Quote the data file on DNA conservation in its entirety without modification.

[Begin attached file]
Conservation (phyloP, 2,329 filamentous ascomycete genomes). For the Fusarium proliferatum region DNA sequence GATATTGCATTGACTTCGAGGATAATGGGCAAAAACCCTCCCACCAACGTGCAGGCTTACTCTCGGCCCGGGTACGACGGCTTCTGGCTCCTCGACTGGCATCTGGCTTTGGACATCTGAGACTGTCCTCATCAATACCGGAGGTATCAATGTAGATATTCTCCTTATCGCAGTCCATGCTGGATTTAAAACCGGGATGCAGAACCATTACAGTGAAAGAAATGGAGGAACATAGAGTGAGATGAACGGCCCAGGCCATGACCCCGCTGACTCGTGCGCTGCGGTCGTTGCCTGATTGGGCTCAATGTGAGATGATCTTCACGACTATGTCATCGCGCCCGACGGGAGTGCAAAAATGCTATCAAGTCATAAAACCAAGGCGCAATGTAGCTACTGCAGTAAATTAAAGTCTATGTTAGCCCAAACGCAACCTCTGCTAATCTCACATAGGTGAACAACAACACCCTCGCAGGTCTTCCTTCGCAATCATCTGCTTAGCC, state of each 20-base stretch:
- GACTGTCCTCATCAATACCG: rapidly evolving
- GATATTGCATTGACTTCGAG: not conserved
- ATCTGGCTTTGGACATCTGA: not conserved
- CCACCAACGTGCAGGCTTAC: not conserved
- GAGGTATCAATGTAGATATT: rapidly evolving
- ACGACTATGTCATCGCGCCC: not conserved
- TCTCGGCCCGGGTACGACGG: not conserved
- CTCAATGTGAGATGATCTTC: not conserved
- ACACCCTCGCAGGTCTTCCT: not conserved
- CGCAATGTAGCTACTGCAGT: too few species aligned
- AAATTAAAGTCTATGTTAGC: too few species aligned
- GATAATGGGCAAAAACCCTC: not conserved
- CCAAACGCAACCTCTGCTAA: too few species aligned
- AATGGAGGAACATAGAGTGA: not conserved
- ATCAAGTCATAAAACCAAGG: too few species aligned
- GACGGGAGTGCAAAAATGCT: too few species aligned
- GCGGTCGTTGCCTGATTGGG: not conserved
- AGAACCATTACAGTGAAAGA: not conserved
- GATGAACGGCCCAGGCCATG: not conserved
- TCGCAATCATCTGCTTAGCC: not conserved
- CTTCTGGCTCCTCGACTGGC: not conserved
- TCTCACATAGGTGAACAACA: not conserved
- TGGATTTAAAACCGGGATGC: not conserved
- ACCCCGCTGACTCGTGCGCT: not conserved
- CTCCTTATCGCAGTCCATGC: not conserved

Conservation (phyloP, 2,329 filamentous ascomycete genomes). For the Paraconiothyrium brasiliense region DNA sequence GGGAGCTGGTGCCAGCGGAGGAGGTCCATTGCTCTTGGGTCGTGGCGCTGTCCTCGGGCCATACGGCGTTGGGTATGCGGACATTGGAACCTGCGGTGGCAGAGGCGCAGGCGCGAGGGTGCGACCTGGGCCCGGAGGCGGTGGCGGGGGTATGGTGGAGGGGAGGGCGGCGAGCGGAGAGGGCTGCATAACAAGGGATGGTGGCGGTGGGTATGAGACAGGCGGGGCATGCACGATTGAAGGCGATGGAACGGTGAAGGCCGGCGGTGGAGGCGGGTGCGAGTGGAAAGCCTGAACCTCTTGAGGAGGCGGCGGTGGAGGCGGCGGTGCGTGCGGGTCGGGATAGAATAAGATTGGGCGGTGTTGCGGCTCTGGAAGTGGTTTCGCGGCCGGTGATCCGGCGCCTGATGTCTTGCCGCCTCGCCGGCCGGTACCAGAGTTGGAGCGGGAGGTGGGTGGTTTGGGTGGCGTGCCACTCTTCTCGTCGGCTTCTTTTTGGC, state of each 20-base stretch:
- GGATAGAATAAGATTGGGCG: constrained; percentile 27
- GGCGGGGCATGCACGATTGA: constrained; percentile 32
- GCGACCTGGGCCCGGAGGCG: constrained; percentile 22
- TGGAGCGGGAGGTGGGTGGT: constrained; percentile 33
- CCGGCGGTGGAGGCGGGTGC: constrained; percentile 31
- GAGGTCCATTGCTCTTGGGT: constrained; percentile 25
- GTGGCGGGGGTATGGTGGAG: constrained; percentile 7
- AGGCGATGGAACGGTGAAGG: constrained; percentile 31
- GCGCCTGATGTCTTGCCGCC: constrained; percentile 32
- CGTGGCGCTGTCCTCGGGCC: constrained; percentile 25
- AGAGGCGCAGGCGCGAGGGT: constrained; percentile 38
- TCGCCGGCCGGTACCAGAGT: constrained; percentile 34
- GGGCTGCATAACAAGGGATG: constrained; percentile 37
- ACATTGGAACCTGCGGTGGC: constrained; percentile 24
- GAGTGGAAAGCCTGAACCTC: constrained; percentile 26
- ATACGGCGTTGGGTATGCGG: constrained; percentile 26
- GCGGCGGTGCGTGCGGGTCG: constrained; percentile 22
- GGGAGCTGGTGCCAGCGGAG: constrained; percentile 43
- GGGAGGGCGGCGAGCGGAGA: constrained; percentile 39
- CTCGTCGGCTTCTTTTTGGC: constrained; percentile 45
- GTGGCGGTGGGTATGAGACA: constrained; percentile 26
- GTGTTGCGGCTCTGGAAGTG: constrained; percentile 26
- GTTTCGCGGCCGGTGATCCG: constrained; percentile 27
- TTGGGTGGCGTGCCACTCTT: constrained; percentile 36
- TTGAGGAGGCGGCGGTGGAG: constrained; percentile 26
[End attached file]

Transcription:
Conservation (phyloP, 2,329 filamentous ascomycete genomes). For the Fusarium proliferatum region DNA sequence GATATTGCATTGACTTCGAGGATAATGGGCAAAAACCCTCCCACCAACGTGCAGGCTTACTCTCGGCCCGGGTACGACGGCTTCTGGCTCCTCGACTGGCATCTGGCTTTGGACATCTGAGACTGTCCTCATCAATACCGGAGGTATCAATGTAGATATTCTCCTTATCGCAGTCCATGCTGGATTTAAAACCGGGATGCAGAACCATTACAGTGAAAGAAATGGAGGAACATAGAGTGAGATGAACGGCCCAGGCCATGACCCCGCTGACTCGTGCGCTGCGGTCGTTGCCTGATTGGGCTCAATGTGAGATGATCTTCACGACTATGTCATCGCGCCCGACGGGAGTGCAAAAATGCTATCAAGTCATAAAACCAAGGCGCAATGTAGCTACTGCAGTAAATTAAAGTCTATGTTAGCCCAAACGCAACCTCTGCTAATCTCACATAGGTGAACAACAACACCCTCGCAGGTCTTCCTTCGCAATCATCTGCTTAGCC, state of each 20-base stretch:
- GACTGTCCTCATCAATACCG: rapidly evolving
- GATATTGCATTGACTTCGAG: not conserved
- ATCTGGCTTTGGACATCTGA: not conserved
- CCACCAACGTGCAGGCTTAC: not conserved
- GAGGTATCAATGTAGATATT: rapidly evolving
- ACGACTATGTCATCGCGCCC: not conserved
- TCTCGGCCCGGGTACGACGG: not conserved
- CTCAATGTGAGATGATCTTC: not conserved
- ACACCCTCGCAGGTCTTCCT: not conserved
- CGCAATGTAGCTACTGCAGT: too few species aligned
- AAATTAAAGTCTATGTTAGC: too few species aligned
- GATAATGGGCAAAAACCCTC: not conserved
- CCAAACGCAACCTCTGCTAA: too few species aligned
- AATGGAGGAACATAGAGTGA: not conserved
- ATCAAGTCATAAAACCAAGG: too few species aligned
- GACGGGAGTGCAAAAATGCT: too few species aligned
- GCGGTCGTTGCCTGATTGGG: not conserved
- AGAACCATTACAGTGAAAGA: not conserved
- GATGAACGGCCCAGGCCATG: not conserved
- TCGCAATCATCTGCTTAGCC: not conserved
- CTTCTGGCTCCTCGACTGGC: not conserved
- TCTCACATAGGTGAACAACA: not conserved
- TGGATTTAAAACCGGGATGC: not conserved
- ACCCCGCTGACTCGTGCGCT: not conserved
- CTCCTTATCGCAGTCCATGC: not conserved

Conservation (phyloP, 2,329 filamentous ascomycete genomes). For the Paraconiothyrium brasiliense region DNA sequence GGGAGCTGGTGCCAGCGGAGGAGGTCCATTGCTCTTGGGTCGTGGCGCTGTCCTCGGGCCATACGGCGTTGGGTATGCGGACATTGGAACCTGCGGTGGCAGAGGCGCAGGCGCGAGGGTGCGACCTGGGCCCGGAGGCGGTGGCGGGGGTATGGTGGAGGGGAGGGCGGCGAGCGGAGAGGGCTGCATAACAAGGGATGGTGGCGGTGGGTATGAGACAGGCGGGGCATGCACGATTGAAGGCGATGGAACGGTGAAGGCCGGCGGTGGAGGCGGGTGCGAGTGGAAAGCCTGAACCTCTTGAGGAGGCGGCGGTGGAGGCGGCGGTGCGTGCGGGTCGGGATAGAATAAGATTGGGCGGTGTTGCGGCTCTGGAAGTGGTTTCGCGGCCGGTGATCCGGCGCCTGATGTCTTGCCGCCTCGCCGGCCGGTACCAGAGTTGGAGCGGGAGGTGGGTGGTTTGGGTGGCGTGCCACTCTTCTCGTCGGCTTCTTTTTGGC, state of each 20-base stretch:
- GGATAGAATAAGATTGGGCG: constrained; percentile 27
- GGCGGGGCATGCACGATTGA: constrained; percentile 32
- GCGACCTGGGCCCGGAGGCG: constrained; percentile 22
- TGGAGCGGGAGGTGGGTGGT: constrained; percentile 33
- CCGGCGGTGGAGGCGGGTGC: constrained; percentile 31
- GAGGTCCATTGCTCTTGGGT: constrained; percentile 25
- GTGGCGGGGGTATGGTGGAG: constrained; percentile 7
- AGGCGATGGAACGGTGAAGG: constrained; percentile 31
- GCGCCTGATGTCTTGCCGCC: constrained; percentile 32
- CGTGGCGCTGTCCTCGGGCC: constrained; percentile 25
- AGAGGCGCAGGCGCGAGGGT: constrained; percentile 38
- TCGCCGGCCGGTACCAGAGT: constrained; percentile 34
- GGGCTGCATAACAAGGGATG: constrained; percentile 37
- ACATTGGAACCTGCGGTGGC: constrained; percentile 24
- GAGTGGAAAGCCTGAACCTC: constrained; percentile 26
- ATACGGCGTTGGGTATGCGG: constrained; percentile 26
- GCGGCGGTGCGTGCGGGTCG: constrained; percentile 22
- GGGAGCTGGTGCCAGCGGAG: constrained; percentile 43
- GGGAGGGCGGCGAGCGGAGA: constrained; percentile 39
- CTCGTCGGCTTCTTTTTGGC: constrained; percentile 45
- GTGGCGGTGGGTATGAGACA: constrained; percentile 26
- GTGTTGCGGCTCTGGAAGTG: constrained; percentile 26
- GTTTCGCGGCCGGTGATCCG: constrained; percentile 27
- TTGGGTGGCGTGCCACTCTT: constrained; percentile 36
- TTGAGGAGGCGGCGGTGGAG: constrained; percentile 26